In my continued determination to keep blogging on the days I have blog entries planned, I am here. Random picture of moi as your image, taken in afternoon light at my favorite seat in my favorite office away from office, Hudson River Coffee House I love that place. Love it. Cool in the summer, warm in the winter, exposed brick walls, friendly staff, excellent tea, excellent food, the owner sometimes brings his dog (can it be considered a pub dog if it’s not a pub but a coffee house?) My tablet still doesn’t want to connect with the internet there, but my phone and my laptop do, so I think I can deal. Not heading there today, because it’s approximately a thousand degrees outside and my pale, sun sensitive self has already been roasted, including my brain, which is why you are getting this ramble.
You are getting it in text instead of video because humidity has not been nice to hair or makeup today, and because I want to make sure I get at least one non-Skye text post per week. Goals, people. They work I like organization and planning. Getting a big furry mess of chaos into shape and ranked in order of importance always makes me happy. Having a plan means less uncertainty, and gives me a road map.
So why, then, is this a post about jumping in and doing stuff? Doesn’t that go against the whole plan thing? As it turns out, nope. As I’ve said before, my favorite pieces of writing advice from K.A. Mitchell never fail.
- open the file
- change your seat
Those have not failed me yet. When I don’t know where to start, that places all options as equal (at least in a certain regard) so the first thing to do is make a decision. I am doing something. I am doing this. What the “this” is can vary from day to day. Today, it’s jump in and write a blog entry. Write a blog entry on writing. What counts as writing? Well, writing, duh. That thing I do with my brain and English and some sort of method for preserving what my brain does with the English. Right now, at my desk, I’m looking at the colored index cards I used to give my On Beyond Fanfic presentation, because I’m going to need them for Play In Your Own Sandbox, Keep All the Toys. Which may need some sort of abbreviation. PIYOSKATT? Sandbox? I’ll get there.
I also have the neon green legal pad with similarly eye-searing but different-hued sticky notes on which I am figuring out the layers of a love scene from the hero’s POV. Love scenes are hard, y’all. Up until recently, I didn’t write them. Call it a case of the “shoulds,” but then I had two characters (Angus and Summer, from ye olde time travel) who blew right past me and wouldn’t let me turn the camera away, because that was some character development going on during that intimate moment and that changed things. When I do get back to Angus and Summer’s story, I’ll be starting pretty much from scratch (have to sweep out all the pesky shoulds) but I know that scene will stay, and probably stay pretty much intact, because it feels like them.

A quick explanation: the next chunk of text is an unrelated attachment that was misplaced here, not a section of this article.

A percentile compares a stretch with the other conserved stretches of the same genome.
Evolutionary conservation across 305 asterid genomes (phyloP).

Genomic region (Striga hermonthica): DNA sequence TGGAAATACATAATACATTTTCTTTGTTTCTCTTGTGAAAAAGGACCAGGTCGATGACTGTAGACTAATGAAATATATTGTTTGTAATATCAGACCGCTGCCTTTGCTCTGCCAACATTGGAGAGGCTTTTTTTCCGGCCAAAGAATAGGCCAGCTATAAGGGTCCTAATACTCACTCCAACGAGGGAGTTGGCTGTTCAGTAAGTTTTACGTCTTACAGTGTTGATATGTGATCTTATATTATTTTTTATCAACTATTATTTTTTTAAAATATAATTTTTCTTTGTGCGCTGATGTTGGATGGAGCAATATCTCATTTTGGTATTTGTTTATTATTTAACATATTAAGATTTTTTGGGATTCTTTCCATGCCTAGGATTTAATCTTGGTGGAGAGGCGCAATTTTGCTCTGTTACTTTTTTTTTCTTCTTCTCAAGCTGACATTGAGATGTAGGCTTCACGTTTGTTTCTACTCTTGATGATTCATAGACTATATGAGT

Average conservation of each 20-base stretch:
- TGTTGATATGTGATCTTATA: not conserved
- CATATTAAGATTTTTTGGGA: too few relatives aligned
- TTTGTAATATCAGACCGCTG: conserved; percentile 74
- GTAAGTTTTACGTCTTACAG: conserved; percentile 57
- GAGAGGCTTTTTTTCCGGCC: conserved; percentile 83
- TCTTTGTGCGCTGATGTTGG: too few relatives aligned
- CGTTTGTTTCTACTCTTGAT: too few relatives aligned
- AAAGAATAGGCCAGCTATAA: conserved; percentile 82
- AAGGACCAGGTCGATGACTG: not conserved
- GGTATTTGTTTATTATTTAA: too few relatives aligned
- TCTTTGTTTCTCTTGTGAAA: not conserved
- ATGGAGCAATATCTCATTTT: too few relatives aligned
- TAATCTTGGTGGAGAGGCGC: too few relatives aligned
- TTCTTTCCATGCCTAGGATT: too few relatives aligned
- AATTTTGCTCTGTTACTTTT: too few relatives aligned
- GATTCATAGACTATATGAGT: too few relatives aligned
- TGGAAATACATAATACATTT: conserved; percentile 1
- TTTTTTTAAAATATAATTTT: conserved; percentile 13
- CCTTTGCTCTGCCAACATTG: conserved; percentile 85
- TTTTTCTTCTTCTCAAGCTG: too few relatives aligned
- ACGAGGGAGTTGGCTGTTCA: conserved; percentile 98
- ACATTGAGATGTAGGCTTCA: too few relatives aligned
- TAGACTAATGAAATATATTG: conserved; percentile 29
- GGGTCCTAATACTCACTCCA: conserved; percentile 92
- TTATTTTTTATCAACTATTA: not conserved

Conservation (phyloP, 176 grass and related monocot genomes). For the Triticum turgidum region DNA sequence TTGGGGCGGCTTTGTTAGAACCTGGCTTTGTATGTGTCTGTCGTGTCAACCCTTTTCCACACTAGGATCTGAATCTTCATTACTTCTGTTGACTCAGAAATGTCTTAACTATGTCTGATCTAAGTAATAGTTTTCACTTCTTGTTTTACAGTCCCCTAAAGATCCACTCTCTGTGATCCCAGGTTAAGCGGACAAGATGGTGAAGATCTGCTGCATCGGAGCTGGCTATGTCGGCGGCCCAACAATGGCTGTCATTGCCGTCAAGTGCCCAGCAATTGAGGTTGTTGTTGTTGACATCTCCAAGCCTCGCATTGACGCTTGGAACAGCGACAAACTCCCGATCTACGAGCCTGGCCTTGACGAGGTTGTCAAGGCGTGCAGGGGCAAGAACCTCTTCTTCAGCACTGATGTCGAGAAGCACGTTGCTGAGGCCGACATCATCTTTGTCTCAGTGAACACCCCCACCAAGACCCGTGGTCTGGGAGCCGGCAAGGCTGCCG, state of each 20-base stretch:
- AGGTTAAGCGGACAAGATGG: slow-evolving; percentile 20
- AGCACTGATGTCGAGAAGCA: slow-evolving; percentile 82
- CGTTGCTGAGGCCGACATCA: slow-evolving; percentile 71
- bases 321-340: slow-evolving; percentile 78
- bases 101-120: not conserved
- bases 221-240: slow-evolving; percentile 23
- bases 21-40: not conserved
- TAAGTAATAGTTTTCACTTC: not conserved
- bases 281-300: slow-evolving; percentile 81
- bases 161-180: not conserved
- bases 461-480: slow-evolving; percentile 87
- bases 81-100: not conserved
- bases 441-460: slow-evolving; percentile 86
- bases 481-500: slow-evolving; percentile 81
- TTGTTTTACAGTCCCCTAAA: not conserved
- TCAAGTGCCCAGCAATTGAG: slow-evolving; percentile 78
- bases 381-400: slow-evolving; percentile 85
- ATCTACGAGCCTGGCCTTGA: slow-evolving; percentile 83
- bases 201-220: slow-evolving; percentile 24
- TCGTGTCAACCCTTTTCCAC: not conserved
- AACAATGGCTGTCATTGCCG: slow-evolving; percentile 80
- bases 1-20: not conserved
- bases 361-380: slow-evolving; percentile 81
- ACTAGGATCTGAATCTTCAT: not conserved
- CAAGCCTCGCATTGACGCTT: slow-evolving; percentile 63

Every couple, and every story is going to be different, because they have their own histories, backstories, insecurities, wounds, hopes, how they’re reading and misreading the other. There’s what’s going right and what’s going wrong, what else is going on around them both internally and externally, and that’s not even taking into account who has what where and when. I use a lot of sticky notes, and I prefer to concentrate more on emotions than body parts, though those certainly do come into play. Like I said, there’s a lot here to choreograph, both physically and not, and maybe the sheer amount of things going on could be one of the reasons I held back on this front at first.
Not to say that all romance novels have to have explicit sex. That’s certainly not the case. Inspirational, sweet, YA, (most) traditional Regencies, etc, prove it’s not a prerequestite. I don’t like the term “clean,” because I don’t think a book that does keep the camera rolling during intimate moments is automatically “dirty.” I think there’s a lot more to it than that. Authorial intent goes a long way. For me, it’s a matter of staying true to the characters and their stories.
In the end that’s all we can do. Tell our stories, and tell them the way they come to us. For me, that’s usually in longhand, with bullet points, lots of crossing out and layer upon layer. Sometimes, the first thing that comes to me for a scene is something in the middle, so I go with that. What happened before and what happens after, I can figure out. Hero has a limp now when he didn’t before? Okay, how did he get that? Heroine can read and write in a language I never planned for her? Fine, where did she learn? Instead of fretting about fitting things into somebody else’s system, I find what works best for me, at least right now, is to pick a point to jump in and then splash around. The order will present itself, as long as I show up and get my hands dirty. That, I can do.
…and we have blog entry. Looky there. See you Wednesday, Liebchens.